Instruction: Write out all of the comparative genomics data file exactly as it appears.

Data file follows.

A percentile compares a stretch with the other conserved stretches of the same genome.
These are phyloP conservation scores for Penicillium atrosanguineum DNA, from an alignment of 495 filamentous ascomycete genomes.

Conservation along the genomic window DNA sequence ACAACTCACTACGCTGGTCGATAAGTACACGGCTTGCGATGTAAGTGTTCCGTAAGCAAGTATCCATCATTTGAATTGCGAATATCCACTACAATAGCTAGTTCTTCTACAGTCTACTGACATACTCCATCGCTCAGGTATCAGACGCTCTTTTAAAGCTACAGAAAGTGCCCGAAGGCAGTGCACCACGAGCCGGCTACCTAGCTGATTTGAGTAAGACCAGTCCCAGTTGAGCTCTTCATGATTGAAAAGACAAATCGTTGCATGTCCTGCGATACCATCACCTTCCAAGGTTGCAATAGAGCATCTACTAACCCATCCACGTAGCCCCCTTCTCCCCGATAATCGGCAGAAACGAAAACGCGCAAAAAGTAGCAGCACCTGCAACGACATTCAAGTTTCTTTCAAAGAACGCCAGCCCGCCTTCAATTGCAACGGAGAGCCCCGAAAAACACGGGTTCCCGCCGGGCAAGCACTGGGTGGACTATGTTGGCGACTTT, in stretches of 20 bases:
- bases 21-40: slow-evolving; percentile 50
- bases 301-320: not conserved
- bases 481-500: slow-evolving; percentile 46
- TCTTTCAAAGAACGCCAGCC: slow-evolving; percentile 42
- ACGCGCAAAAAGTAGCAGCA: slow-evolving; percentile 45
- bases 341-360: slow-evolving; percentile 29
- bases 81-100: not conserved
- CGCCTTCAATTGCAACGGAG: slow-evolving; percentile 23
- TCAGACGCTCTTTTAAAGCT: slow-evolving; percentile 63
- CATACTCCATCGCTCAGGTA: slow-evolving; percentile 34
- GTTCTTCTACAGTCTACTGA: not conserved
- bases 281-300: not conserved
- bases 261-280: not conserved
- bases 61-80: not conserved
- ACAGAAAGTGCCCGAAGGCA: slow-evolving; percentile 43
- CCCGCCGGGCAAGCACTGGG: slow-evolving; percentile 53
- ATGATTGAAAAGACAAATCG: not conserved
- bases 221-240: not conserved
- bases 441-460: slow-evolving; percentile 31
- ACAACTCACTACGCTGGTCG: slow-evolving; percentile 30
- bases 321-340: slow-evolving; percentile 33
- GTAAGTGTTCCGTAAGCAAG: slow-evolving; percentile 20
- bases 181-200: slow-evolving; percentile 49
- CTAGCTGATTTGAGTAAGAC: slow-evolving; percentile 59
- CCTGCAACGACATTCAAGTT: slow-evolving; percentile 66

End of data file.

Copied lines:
A percentile compares a stretch with the other conserved stretches of the same genome.
These are phyloP conservation scores for Penicillium atrosanguineum DNA, from an alignment of 495 filamentous ascomycete genomes.

Conservation along the genomic window DNA sequence ACAACTCACTACGCTGGTCGATAAGTACACGGCTTGCGATGTAAGTGTTCCGTAAGCAAGTATCCATCATTTGAATTGCGAATATCCACTACAATAGCTAGTTCTTCTACAGTCTACTGACATACTCCATCGCTCAGGTATCAGACGCTCTTTTAAAGCTACAGAAAGTGCCCGAAGGCAGTGCACCACGAGCCGGCTACCTAGCTGATTTGAGTAAGACCAGTCCCAGTTGAGCTCTTCATGATTGAAAAGACAAATCGTTGCATGTCCTGCGATACCATCACCTTCCAAGGTTGCAATAGAGCATCTACTAACCCATCCACGTAGCCCCCTTCTCCCCGATAATCGGCAGAAACGAAAACGCGCAAAAAGTAGCAGCACCTGCAACGACATTCAAGTTTCTTTCAAAGAACGCCAGCCCGCCTTCAATTGCAACGGAGAGCCCCGAAAAACACGGGTTCCCGCCGGGCAAGCACTGGGTGGACTATGTTGGCGACTTT, in stretches of 20 bases:
- bases 21-40: slow-evolving; percentile 50
- bases 301-320: not conserved
- bases 481-500: slow-evolving; percentile 46
- TCTTTCAAAGAACGCCAGCC: slow-evolving; percentile 42
- ACGCGCAAAAAGTAGCAGCA: slow-evolving; percentile 45
- bases 341-360: slow-evolving; percentile 29
- bases 81-100: not conserved
- CGCCTTCAATTGCAACGGAG: slow-evolving; percentile 23
- TCAGACGCTCTTTTAAAGCT: slow-evolving; percentile 63
- CATACTCCATCGCTCAGGTA: slow-evolving; percentile 34
- GTTCTTCTACAGTCTACTGA: not conserved
- bases 281-300: not conserved
- bases 261-280: not conserved
- bases 61-80: not conserved
- ACAGAAAGTGCCCGAAGGCA: slow-evolving; percentile 43
- CCCGCCGGGCAAGCACTGGG: slow-evolving; percentile 53
- ATGATTGAAAAGACAAATCG: not conserved
- bases 221-240: not conserved
- bases 441-460: slow-evolving; percentile 31
- ACAACTCACTACGCTGGTCG: slow-evolving; percentile 30
- bases 321-340: slow-evolving; percentile 33
- GTAAGTGTTCCGTAAGCAAG: slow-evolving; percentile 20
- bases 181-200: slow-evolving; percentile 49
- CTAGCTGATTTGAGTAAGAC: slow-evolving; percentile 59
- CCTGCAACGACATTCAAGTT: slow-evolving; percentile 66